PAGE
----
The striking entry of epidemiology onto the world stage has brought statistical modelling into our collective consciousness in a dramatic way. Mathematics has suddenly become a matter of life and death. Mathematicians, however, tend to remain in quiet obscurity unless, like John Maynard Keynes, they turn to applications such as economics and spearhead a new understanding of how the world works.
The coronavirus Covid-19 recently claimed the life of an eminent British mathematician, John Horton Conway, who died at home in Princeton, New Jersey, on 11 April, aged 82. He grew up in Liverpool and spent thirty years of his professional life at Cambridge, before taking up the von Neumann Chair of mathematics at Princeton University.
An eclectic and hugely imaginative man, who contributed to areas of mathematics as diverse as geometry, number theory, algebra, and game theory (one of his favourites), Conway first went to Cambridge as an undergraduate and shared a staircase for two years with an acquaintance of mine who remembers him well. As a hobby, Conway built a computer in a large packing case to play chess against. (This was in the mid-1950s, several decades before such machines could defeat grandmasters.) Games always fascinated him, and he was known at conferences for offering to play and beat anyone who cared to try out his new ones.
But his mathematics could be deadly serious too, and when I first encountered him he had made major contributions to the study of symmetry (group theory). Mathematicians had been chasing the basic building blocks for symmetry for many years, trying to understand how the exceptions arose, of which Conway uncovered several by investigating a remarkable lattice in 24 dimensions. As he told me later, he only started work on it because his previous work had rather run into the ground, but with characteristic flair he found ways to adapt and simplify the notation, enabling him to see new symmetries.
Conway was a master at seeing hidden patterns, so when an exceptional and enormous group of symmetries was sighted on the horizon, he immediately got involved, dubbing it “The Monster”. Had he realised at the time its exquisite beauty, he might have found a better moniker, but “The Monster” it became. Not visible in any fewer than 196,883 dimensions, it was very tough work.
I remember a conversation when he came round to dinner once in Chicago. My wife at the time, a painter and part-time Buddhist, argued with him that if we had the right perspective, the Monster would be easy to understand, and she wouldn’t give way to Conway’s superior knowledge on the intricacies of its technical form and shape. I left them to it, because both were right. We need the technical details in order to make use of things and understand their inter-relationships, but we also need to be able to step back and see how it all fits into the universe of human knowledge. To be fair, Conway could do both — a remarkable man, whose like one seldom sees in academia.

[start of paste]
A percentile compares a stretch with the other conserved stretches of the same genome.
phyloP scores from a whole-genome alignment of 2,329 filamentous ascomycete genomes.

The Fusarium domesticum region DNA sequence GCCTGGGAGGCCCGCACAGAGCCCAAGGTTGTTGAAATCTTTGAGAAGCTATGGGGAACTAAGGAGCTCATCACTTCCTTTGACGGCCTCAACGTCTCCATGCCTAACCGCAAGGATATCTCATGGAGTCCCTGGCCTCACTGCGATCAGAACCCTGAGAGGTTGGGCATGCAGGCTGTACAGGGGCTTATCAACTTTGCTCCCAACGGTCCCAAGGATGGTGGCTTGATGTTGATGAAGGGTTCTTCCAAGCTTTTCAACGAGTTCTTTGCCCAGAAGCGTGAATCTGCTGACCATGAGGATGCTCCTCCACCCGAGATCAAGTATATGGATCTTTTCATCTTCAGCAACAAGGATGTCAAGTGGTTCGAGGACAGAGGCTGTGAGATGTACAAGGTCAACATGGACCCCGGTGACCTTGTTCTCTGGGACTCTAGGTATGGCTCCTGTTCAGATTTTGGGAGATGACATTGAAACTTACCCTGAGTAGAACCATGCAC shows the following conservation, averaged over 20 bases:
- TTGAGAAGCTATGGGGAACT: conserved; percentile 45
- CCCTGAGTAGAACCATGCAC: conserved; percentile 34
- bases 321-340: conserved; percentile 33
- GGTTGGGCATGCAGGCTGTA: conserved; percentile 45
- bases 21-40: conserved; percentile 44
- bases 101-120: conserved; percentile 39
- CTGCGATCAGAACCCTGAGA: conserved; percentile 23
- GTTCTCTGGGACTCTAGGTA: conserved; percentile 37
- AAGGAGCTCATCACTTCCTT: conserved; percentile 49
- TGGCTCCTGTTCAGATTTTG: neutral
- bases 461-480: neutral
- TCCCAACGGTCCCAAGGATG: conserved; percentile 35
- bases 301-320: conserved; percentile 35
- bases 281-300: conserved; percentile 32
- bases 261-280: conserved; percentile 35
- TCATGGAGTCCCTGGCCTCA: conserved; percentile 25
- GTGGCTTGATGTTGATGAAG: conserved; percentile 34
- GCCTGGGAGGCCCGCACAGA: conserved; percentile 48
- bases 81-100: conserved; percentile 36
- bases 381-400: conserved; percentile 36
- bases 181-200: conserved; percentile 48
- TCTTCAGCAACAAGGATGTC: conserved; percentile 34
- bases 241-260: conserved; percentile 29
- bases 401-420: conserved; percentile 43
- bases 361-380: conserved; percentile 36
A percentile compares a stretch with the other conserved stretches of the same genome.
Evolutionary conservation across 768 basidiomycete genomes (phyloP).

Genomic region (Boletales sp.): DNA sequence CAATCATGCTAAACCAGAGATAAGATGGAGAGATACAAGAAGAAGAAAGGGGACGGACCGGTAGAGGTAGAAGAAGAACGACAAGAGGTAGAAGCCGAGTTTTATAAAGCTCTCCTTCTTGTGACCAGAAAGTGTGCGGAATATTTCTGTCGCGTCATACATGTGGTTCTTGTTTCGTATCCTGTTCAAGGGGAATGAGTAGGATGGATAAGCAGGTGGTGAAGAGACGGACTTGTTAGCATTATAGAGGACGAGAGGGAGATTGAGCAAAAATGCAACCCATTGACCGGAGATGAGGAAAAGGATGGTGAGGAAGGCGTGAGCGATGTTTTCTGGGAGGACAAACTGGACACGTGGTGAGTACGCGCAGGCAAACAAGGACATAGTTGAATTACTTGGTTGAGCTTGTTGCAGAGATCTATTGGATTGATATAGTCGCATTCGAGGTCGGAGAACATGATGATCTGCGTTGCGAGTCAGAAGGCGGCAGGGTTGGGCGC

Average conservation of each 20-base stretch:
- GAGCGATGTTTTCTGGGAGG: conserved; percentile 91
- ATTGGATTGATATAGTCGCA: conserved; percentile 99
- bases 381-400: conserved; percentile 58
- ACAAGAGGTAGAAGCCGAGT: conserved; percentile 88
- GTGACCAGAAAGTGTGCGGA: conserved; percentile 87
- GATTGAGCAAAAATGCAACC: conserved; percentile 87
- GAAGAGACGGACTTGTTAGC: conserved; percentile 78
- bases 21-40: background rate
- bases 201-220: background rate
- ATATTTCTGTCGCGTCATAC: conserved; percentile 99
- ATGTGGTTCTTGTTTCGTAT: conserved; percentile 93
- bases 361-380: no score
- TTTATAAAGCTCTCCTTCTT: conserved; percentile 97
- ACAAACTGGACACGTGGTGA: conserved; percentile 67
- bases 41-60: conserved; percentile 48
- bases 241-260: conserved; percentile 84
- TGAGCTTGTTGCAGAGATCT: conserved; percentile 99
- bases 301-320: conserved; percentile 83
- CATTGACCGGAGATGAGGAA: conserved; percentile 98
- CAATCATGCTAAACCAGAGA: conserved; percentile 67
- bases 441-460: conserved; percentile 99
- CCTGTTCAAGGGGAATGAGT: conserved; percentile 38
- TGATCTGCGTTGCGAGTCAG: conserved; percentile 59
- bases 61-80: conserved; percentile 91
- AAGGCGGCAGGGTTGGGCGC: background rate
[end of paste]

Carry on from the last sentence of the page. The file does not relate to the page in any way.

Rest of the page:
His lectures could be famously entertaining. He would start off bumbling around with a few numbers, like a conjuror preparing his patter, and then, before you knew where you were, he would produce rabbits out of a hat — quite unexpected! Like any magician, the presentation of his work required huge preparation, and as an undergraduate in Cambridge he’d stay up all night working. As his close neighbour and fellow student (studying history) told me, “I’d go into the bathroom for a shower at eight o’clock in the morning and there was John getting ready for bed. He was good humoured, laid back, extremely amiable and very much his own man, while shaping up to be an eccentric.”
With some people eccentricity can lead them astray but in John’s case his huge creativity provided him independence from more conventional ideas. Mathematics was all about having fun, while at the same time discovering new concepts, such as his famous “surreal numbers” where starting with absolutely nothing he gives a procedure to create all numbers both infinite and infinitesimal.
If one distinguishes intellectually between the fox and the hedgehog — as Isaiah Berlin, following Archilochus, famously did — then Conway was a fox. He would take up intriguing ideas and run with them, creating notation and patterns where none had existed before. Now, with the coronavirus pandemic, we need his type of imagination and love of games to play off our desire to keep infections and death under control, while at the same time limiting damage to the economy. A game between two seemingly opposing forces, in which mathematics might one day help us cope with a threat to our civilisation. Perhaps an undergraduate capable of building a chess-playing computer, when such things were in their infancy, will one day find a way of combining epidemiology and economics in a way to save both our lives and our prosperity.